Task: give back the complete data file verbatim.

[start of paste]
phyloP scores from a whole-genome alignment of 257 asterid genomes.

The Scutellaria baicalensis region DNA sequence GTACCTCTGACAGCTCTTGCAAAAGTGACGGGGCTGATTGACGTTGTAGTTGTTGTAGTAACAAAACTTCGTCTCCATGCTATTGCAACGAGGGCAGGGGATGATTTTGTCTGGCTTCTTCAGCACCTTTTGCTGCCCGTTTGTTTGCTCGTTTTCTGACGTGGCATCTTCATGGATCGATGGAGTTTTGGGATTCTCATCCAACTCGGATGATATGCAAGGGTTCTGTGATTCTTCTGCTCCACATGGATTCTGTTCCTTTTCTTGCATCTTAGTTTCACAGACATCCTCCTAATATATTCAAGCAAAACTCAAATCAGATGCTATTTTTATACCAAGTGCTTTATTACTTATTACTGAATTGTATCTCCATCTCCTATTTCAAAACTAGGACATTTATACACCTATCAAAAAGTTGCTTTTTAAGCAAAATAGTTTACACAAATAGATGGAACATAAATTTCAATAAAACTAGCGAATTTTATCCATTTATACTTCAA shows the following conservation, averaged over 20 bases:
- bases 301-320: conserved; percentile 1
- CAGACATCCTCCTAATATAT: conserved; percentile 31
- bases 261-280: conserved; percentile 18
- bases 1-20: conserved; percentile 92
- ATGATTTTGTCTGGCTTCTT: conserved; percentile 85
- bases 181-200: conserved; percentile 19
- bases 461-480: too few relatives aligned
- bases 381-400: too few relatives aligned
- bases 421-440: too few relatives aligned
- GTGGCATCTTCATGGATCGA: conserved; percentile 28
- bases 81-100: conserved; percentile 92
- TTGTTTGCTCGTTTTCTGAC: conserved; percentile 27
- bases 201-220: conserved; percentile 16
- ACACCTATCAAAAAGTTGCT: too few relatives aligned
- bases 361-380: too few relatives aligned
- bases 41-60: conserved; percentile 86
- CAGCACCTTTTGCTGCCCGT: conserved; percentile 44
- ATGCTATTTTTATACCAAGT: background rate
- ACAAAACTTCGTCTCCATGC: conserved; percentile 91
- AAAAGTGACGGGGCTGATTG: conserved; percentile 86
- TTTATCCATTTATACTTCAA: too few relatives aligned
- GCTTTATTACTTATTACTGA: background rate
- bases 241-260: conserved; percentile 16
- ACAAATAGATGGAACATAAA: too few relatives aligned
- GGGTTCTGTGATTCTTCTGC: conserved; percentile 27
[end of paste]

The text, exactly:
phyloP scores from a whole-genome alignment of 257 asterid genomes.

The Scutellaria baicalensis region DNA sequence GTACCTCTGACAGCTCTTGCAAAAGTGACGGGGCTGATTGACGTTGTAGTTGTTGTAGTAACAAAACTTCGTCTCCATGCTATTGCAACGAGGGCAGGGGATGATTTTGTCTGGCTTCTTCAGCACCTTTTGCTGCCCGTTTGTTTGCTCGTTTTCTGACGTGGCATCTTCATGGATCGATGGAGTTTTGGGATTCTCATCCAACTCGGATGATATGCAAGGGTTCTGTGATTCTTCTGCTCCACATGGATTCTGTTCCTTTTCTTGCATCTTAGTTTCACAGACATCCTCCTAATATATTCAAGCAAAACTCAAATCAGATGCTATTTTTATACCAAGTGCTTTATTACTTATTACTGAATTGTATCTCCATCTCCTATTTCAAAACTAGGACATTTATACACCTATCAAAAAGTTGCTTTTTAAGCAAAATAGTTTACACAAATAGATGGAACATAAATTTCAATAAAACTAGCGAATTTTATCCATTTATACTTCAA shows the following conservation, averaged over 20 bases:
- bases 301-320: conserved; percentile 1
- CAGACATCCTCCTAATATAT: conserved; percentile 31
- bases 261-280: conserved; percentile 18
- bases 1-20: conserved; percentile 92
- ATGATTTTGTCTGGCTTCTT: conserved; percentile 85
- bases 181-200: conserved; percentile 19
- bases 461-480: too few relatives aligned
- bases 381-400: too few relatives aligned
- bases 421-440: too few relatives aligned
- GTGGCATCTTCATGGATCGA: conserved; percentile 28
- bases 81-100: conserved; percentile 92
- TTGTTTGCTCGTTTTCTGAC: conserved; percentile 27
- bases 201-220: conserved; percentile 16
- ACACCTATCAAAAAGTTGCT: too few relatives aligned
- bases 361-380: too few relatives aligned
- bases 41-60: conserved; percentile 86
- CAGCACCTTTTGCTGCCCGT: conserved; percentile 44
- ATGCTATTTTTATACCAAGT: background rate
- ACAAAACTTCGTCTCCATGC: conserved; percentile 91
- AAAAGTGACGGGGCTGATTG: conserved; percentile 86
- TTTATCCATTTATACTTCAA: too few relatives aligned
- GCTTTATTACTTATTACTGA: background rate
- bases 241-260: conserved; percentile 16
- ACAAATAGATGGAACATAAA: too few relatives aligned
- GGGTTCTGTGATTCTTCTGC: conserved; percentile 27